Perhaps “addiction” or “obsession” rather than “devotion” would be more appropriate in this post’s title! While I planned on filling our new house with hand made rugs, since meeting Una Walker of Wooly Walkers on the first day of at last weekend’s Black Sheep Gathering (Friday), I knew I would have to make at least one of those rugs in the punch needle method.
Under Una’s instruction, I made a mug coaster at Una’s booth. I left her booth with a finished coaster, a hank of differently colored strands of wool yarn, a 24 inch square piece of monk’s cloth and a punch needle and started practicing the technique that very night. On Saturday and Sunday I popped by her booth again for input on my progress. She was so very helpful and informative – a gracious teacher.
Here’s a picture of the coasters/trivets I punched on the piece of monk’s cloth over the weekend. I punched on both sides of the cloth, so you are looking at the undersides of some (e.g., the bottom right and top right coasters), and the topsides of others (e.g., the middle horizontal row).
The more I punched, the more I was determined that Thor and I should have our very own (made by me!) punch needle rug. Of course, after Sunday Una returned to California, so I had to find a substitute punch needle information source.
As is my wont when I enter a new field, I started to do more research. I had to learn more about punch needle rug hooking art – its tradition, history and usages. I ordered Amy Oxford’s Punch Needle Rug Hooking: Techniques and Designs and started reading as soon as it arrived. (I am glad I hadn’t started immediately on the large piece of monk’s cloth I bought from Una while at the BSG for my rug; I need to practice more.)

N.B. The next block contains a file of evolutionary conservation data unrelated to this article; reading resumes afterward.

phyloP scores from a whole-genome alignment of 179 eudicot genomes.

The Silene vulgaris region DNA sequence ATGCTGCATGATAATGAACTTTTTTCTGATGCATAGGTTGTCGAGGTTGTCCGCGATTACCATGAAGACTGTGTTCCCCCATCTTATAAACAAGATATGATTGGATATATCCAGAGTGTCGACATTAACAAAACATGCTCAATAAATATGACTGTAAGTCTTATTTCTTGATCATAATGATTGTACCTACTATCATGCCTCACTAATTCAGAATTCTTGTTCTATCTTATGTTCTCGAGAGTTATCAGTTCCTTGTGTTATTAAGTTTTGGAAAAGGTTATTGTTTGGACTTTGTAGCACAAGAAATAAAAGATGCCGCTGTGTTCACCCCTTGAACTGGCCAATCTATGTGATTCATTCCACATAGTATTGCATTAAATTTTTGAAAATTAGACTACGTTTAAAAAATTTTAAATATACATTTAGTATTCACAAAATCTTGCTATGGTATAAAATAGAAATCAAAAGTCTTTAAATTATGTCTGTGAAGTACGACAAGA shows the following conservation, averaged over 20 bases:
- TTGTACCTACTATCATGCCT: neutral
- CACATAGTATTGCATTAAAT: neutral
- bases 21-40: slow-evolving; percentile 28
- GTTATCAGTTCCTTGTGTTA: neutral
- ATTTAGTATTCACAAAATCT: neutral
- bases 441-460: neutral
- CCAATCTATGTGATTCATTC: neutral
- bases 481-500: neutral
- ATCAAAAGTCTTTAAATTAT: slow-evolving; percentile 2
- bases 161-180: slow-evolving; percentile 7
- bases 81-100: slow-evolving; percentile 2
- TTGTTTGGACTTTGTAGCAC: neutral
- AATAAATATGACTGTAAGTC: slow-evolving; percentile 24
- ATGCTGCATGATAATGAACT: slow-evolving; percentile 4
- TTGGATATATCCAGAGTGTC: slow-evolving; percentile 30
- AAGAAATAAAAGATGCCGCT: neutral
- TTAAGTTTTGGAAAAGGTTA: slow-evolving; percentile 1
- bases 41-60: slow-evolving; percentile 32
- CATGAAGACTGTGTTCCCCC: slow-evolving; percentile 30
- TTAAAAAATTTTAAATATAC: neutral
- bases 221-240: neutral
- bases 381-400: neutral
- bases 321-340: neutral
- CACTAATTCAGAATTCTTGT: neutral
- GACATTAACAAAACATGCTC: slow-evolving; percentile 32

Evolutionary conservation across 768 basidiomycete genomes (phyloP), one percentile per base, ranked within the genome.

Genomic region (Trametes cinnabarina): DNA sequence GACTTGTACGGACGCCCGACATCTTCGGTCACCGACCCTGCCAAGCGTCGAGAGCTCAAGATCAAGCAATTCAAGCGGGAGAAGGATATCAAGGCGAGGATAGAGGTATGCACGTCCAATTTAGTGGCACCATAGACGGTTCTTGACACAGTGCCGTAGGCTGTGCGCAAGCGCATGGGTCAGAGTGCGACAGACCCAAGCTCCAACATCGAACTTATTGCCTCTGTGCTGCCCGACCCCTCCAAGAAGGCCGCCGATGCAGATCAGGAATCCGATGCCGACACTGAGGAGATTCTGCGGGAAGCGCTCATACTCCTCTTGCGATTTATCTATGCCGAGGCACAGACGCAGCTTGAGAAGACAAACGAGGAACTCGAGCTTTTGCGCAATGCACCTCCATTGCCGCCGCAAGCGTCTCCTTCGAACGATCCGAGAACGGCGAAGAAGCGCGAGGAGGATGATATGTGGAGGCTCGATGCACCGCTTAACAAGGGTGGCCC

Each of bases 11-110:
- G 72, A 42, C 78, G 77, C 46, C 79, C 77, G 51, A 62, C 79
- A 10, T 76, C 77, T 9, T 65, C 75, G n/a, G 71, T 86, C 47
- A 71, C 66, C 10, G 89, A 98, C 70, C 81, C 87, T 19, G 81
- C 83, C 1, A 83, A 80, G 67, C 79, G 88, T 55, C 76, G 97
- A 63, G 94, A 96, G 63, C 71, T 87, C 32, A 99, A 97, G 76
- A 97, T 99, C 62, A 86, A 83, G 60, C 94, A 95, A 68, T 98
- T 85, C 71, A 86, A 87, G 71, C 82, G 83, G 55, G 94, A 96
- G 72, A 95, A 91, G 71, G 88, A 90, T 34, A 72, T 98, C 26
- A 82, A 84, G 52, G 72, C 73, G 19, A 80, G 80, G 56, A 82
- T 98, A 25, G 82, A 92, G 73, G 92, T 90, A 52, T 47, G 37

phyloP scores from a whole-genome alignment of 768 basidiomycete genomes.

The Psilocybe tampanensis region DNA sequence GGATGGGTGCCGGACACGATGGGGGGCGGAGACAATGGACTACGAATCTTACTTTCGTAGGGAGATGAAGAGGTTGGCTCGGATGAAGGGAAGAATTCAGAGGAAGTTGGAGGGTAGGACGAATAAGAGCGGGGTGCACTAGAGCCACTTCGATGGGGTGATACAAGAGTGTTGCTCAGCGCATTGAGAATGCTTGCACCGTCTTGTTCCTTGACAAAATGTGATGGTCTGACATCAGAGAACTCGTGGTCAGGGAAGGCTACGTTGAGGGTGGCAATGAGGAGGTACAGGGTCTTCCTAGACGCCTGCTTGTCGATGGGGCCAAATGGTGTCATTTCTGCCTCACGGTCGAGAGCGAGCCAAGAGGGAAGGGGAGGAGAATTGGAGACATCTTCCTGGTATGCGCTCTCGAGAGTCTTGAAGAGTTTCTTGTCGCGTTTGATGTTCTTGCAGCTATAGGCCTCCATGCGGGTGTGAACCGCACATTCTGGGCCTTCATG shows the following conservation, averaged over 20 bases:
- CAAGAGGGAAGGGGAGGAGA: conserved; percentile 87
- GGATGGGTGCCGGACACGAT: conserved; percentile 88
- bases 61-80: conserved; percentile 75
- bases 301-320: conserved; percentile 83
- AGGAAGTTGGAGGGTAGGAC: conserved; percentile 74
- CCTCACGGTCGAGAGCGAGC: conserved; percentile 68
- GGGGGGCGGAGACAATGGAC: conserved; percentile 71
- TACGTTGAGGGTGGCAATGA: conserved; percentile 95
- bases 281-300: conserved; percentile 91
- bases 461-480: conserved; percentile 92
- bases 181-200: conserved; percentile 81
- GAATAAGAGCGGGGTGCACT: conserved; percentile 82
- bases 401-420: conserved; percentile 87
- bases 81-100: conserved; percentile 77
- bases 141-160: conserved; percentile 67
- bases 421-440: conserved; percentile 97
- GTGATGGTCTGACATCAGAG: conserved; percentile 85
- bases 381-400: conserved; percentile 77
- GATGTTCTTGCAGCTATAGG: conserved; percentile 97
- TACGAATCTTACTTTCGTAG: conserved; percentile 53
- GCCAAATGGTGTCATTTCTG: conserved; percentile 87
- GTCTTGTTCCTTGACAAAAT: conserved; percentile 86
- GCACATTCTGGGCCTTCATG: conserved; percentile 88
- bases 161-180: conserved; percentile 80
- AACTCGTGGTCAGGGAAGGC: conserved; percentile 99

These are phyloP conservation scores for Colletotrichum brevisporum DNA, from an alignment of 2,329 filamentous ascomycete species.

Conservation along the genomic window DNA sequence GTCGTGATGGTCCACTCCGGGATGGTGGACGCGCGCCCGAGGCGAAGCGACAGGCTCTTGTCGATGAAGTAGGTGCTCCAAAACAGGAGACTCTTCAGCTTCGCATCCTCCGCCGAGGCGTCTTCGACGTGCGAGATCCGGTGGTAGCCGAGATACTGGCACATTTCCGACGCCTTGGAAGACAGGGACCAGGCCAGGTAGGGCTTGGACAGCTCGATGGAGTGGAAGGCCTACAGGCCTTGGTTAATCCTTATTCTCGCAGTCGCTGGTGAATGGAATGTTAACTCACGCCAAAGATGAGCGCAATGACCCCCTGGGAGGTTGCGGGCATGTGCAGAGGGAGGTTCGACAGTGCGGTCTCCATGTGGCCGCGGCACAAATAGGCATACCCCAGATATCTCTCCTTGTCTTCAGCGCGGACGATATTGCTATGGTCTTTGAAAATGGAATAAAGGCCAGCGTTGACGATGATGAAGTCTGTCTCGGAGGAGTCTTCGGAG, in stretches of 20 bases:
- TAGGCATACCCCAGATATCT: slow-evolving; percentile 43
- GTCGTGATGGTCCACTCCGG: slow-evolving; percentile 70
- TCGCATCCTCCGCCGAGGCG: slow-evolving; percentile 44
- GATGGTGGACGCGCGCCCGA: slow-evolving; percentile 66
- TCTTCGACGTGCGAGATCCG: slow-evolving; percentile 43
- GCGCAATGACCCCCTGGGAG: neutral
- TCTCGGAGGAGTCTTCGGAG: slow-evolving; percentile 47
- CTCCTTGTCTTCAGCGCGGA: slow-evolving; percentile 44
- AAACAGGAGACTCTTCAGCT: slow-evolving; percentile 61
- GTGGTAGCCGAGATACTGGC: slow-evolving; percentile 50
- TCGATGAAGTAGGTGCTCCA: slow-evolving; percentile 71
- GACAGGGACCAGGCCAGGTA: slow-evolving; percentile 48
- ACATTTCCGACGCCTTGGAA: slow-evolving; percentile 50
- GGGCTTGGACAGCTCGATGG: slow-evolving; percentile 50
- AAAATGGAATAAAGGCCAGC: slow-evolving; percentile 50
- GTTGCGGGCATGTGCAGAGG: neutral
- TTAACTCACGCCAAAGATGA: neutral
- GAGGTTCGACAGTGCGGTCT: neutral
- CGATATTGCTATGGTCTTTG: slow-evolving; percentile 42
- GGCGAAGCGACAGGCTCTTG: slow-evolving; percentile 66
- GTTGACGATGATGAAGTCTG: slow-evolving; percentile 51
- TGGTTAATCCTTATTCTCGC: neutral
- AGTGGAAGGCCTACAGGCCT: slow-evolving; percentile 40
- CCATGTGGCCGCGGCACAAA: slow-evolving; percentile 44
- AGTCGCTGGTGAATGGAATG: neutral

Filled with wonderful pictures, Oxford’s 157 page book is a sort of A to Z approach to punch needle rug hooking.
Did you know that punch needle rug hooking originated in the late 19th century? The tradition is thought to have come from the Canadian Maritime Provinces and the New England region of the U.S. (Pic source)
The first chapter is on the history of the punch needle, and from there she moves to George Wells (whom she describes as “the patriarch of punch needle rug hooking). Wells described his work thusly: “The stage setting is the room, and the rug must suit the setting and the characters who live in that setting. Above all, the characters must enjoy the rugs.”
After reading the chapter on McAddo rugs, I found this article about the enterprise from the NY Times (March 5, 1987). Oxford’s book includes an excellent chapter called “A Private Lesson – How to Make Punch Needle Rugs” and an equally useful chapter on FAQs (aka Frequently Asked Questions).
After reading Oxford’s instructions on what to do once the rug maker removes the piece from its frame or hoop, I began the steps to turn my creations into usable trivets. First I cut them apart, leaving fabric for seaming. Yikes! They rolled into little cloth tacos. But from Oxford’s book I learned that’s normal!
Here’s a picture of my coasters all steamed and pressed. With a needle and thread and working from the under side, I stitched each one to a piece of wool felt. As you can see, these trivets suggest the need for more practice.
But I will make a punch needle rug for our new house – after I finish reading Oxford’s book and after I finish another practice piece. (Earlier today I ordered a yard of monk’s cloth from Wooly Walkers … I’m thinking I will make a larger trivet on which I can place hot pots or plates when serving a meal.)